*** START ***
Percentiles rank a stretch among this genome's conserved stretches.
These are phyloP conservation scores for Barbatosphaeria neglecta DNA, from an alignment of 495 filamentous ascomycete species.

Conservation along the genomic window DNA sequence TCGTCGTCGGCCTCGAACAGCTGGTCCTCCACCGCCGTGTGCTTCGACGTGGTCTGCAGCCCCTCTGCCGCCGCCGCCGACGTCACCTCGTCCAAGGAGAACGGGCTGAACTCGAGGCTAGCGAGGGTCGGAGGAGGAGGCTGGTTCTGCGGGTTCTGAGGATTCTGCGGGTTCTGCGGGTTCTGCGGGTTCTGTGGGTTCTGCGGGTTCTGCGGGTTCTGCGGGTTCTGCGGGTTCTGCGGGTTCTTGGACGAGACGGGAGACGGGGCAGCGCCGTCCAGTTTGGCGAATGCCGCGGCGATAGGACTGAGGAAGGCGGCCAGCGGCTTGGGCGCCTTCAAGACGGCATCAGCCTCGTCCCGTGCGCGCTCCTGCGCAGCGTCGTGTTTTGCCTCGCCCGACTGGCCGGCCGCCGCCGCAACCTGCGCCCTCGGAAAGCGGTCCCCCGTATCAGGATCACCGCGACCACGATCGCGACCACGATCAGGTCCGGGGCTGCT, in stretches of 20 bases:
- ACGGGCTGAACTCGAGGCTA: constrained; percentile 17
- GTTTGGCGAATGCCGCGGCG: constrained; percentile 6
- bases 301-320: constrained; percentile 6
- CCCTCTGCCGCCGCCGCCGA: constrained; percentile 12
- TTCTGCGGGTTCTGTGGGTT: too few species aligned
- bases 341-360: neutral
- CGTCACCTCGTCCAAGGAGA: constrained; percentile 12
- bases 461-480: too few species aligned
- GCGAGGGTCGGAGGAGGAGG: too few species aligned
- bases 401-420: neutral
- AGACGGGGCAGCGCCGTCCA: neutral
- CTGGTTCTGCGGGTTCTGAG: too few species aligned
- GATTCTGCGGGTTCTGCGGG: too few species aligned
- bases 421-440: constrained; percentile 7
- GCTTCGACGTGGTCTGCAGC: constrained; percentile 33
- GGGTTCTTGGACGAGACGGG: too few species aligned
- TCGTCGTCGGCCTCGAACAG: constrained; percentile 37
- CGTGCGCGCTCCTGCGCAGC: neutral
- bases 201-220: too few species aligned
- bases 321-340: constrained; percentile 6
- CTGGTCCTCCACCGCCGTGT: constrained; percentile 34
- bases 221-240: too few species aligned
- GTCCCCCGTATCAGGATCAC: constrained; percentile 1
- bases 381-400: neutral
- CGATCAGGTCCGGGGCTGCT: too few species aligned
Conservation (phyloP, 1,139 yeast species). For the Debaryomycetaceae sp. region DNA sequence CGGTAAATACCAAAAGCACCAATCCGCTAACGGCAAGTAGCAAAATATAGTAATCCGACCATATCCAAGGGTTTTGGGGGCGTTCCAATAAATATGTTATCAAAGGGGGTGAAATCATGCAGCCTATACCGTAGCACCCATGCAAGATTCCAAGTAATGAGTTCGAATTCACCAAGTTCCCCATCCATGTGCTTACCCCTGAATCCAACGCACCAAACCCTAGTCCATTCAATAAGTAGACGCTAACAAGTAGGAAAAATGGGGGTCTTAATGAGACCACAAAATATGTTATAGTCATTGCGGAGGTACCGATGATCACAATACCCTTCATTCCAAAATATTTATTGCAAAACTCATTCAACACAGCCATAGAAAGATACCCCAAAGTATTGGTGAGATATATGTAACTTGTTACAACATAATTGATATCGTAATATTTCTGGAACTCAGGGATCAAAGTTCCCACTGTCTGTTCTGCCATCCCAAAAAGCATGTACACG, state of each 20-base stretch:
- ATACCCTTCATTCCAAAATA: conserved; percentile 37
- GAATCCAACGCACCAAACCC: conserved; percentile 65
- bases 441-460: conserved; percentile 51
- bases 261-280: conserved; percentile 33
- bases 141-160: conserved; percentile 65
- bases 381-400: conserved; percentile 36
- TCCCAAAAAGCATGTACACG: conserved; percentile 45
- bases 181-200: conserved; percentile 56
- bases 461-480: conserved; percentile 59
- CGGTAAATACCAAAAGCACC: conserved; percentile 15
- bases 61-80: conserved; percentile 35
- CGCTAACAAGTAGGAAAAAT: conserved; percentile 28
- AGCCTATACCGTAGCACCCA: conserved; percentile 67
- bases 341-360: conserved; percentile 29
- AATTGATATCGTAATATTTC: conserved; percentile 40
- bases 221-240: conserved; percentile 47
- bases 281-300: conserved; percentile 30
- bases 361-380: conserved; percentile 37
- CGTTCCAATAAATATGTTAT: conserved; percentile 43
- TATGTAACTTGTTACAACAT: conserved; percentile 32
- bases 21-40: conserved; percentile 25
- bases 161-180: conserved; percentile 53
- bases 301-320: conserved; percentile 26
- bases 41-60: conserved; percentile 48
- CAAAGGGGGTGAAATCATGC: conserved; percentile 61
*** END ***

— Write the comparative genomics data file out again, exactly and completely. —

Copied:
Percentiles rank a stretch among this genome's conserved stretches.
These are phyloP conservation scores for Barbatosphaeria neglecta DNA, from an alignment of 495 filamentous ascomycete species.

Conservation along the genomic window DNA sequence TCGTCGTCGGCCTCGAACAGCTGGTCCTCCACCGCCGTGTGCTTCGACGTGGTCTGCAGCCCCTCTGCCGCCGCCGCCGACGTCACCTCGTCCAAGGAGAACGGGCTGAACTCGAGGCTAGCGAGGGTCGGAGGAGGAGGCTGGTTCTGCGGGTTCTGAGGATTCTGCGGGTTCTGCGGGTTCTGCGGGTTCTGTGGGTTCTGCGGGTTCTGCGGGTTCTGCGGGTTCTGCGGGTTCTGCGGGTTCTTGGACGAGACGGGAGACGGGGCAGCGCCGTCCAGTTTGGCGAATGCCGCGGCGATAGGACTGAGGAAGGCGGCCAGCGGCTTGGGCGCCTTCAAGACGGCATCAGCCTCGTCCCGTGCGCGCTCCTGCGCAGCGTCGTGTTTTGCCTCGCCCGACTGGCCGGCCGCCGCCGCAACCTGCGCCCTCGGAAAGCGGTCCCCCGTATCAGGATCACCGCGACCACGATCGCGACCACGATCAGGTCCGGGGCTGCT, in stretches of 20 bases:
- ACGGGCTGAACTCGAGGCTA: constrained; percentile 17
- GTTTGGCGAATGCCGCGGCG: constrained; percentile 6
- bases 301-320: constrained; percentile 6
- CCCTCTGCCGCCGCCGCCGA: constrained; percentile 12
- TTCTGCGGGTTCTGTGGGTT: too few species aligned
- bases 341-360: neutral
- CGTCACCTCGTCCAAGGAGA: constrained; percentile 12
- bases 461-480: too few species aligned
- GCGAGGGTCGGAGGAGGAGG: too few species aligned
- bases 401-420: neutral
- AGACGGGGCAGCGCCGTCCA: neutral
- CTGGTTCTGCGGGTTCTGAG: too few species aligned
- GATTCTGCGGGTTCTGCGGG: too few species aligned
- bases 421-440: constrained; percentile 7
- GCTTCGACGTGGTCTGCAGC: constrained; percentile 33
- GGGTTCTTGGACGAGACGGG: too few species aligned
- TCGTCGTCGGCCTCGAACAG: constrained; percentile 37
- CGTGCGCGCTCCTGCGCAGC: neutral
- bases 201-220: too few species aligned
- bases 321-340: constrained; percentile 6
- CTGGTCCTCCACCGCCGTGT: constrained; percentile 34
- bases 221-240: too few species aligned
- GTCCCCCGTATCAGGATCAC: constrained; percentile 1
- bases 381-400: neutral
- CGATCAGGTCCGGGGCTGCT: too few species aligned
Conservation (phyloP, 1,139 yeast species). For the Debaryomycetaceae sp. region DNA sequence CGGTAAATACCAAAAGCACCAATCCGCTAACGGCAAGTAGCAAAATATAGTAATCCGACCATATCCAAGGGTTTTGGGGGCGTTCCAATAAATATGTTATCAAAGGGGGTGAAATCATGCAGCCTATACCGTAGCACCCATGCAAGATTCCAAGTAATGAGTTCGAATTCACCAAGTTCCCCATCCATGTGCTTACCCCTGAATCCAACGCACCAAACCCTAGTCCATTCAATAAGTAGACGCTAACAAGTAGGAAAAATGGGGGTCTTAATGAGACCACAAAATATGTTATAGTCATTGCGGAGGTACCGATGATCACAATACCCTTCATTCCAAAATATTTATTGCAAAACTCATTCAACACAGCCATAGAAAGATACCCCAAAGTATTGGTGAGATATATGTAACTTGTTACAACATAATTGATATCGTAATATTTCTGGAACTCAGGGATCAAAGTTCCCACTGTCTGTTCTGCCATCCCAAAAAGCATGTACACG, state of each 20-base stretch:
- ATACCCTTCATTCCAAAATA: conserved; percentile 37
- GAATCCAACGCACCAAACCC: conserved; percentile 65
- bases 441-460: conserved; percentile 51
- bases 261-280: conserved; percentile 33
- bases 141-160: conserved; percentile 65
- bases 381-400: conserved; percentile 36
- TCCCAAAAAGCATGTACACG: conserved; percentile 45
- bases 181-200: conserved; percentile 56
- bases 461-480: conserved; percentile 59
- CGGTAAATACCAAAAGCACC: conserved; percentile 15
- bases 61-80: conserved; percentile 35
- CGCTAACAAGTAGGAAAAAT: conserved; percentile 28
- AGCCTATACCGTAGCACCCA: conserved; percentile 67
- bases 341-360: conserved; percentile 29
- AATTGATATCGTAATATTTC: conserved; percentile 40
- bases 221-240: conserved; percentile 47
- bases 281-300: conserved; percentile 30
- bases 361-380: conserved; percentile 37
- CGTTCCAATAAATATGTTAT: conserved; percentile 43
- TATGTAACTTGTTACAACAT: conserved; percentile 32
- bases 21-40: conserved; percentile 25
- bases 161-180: conserved; percentile 53
- bases 301-320: conserved; percentile 26
- bases 41-60: conserved; percentile 48
- CAAAGGGGGTGAAATCATGC: conserved; percentile 61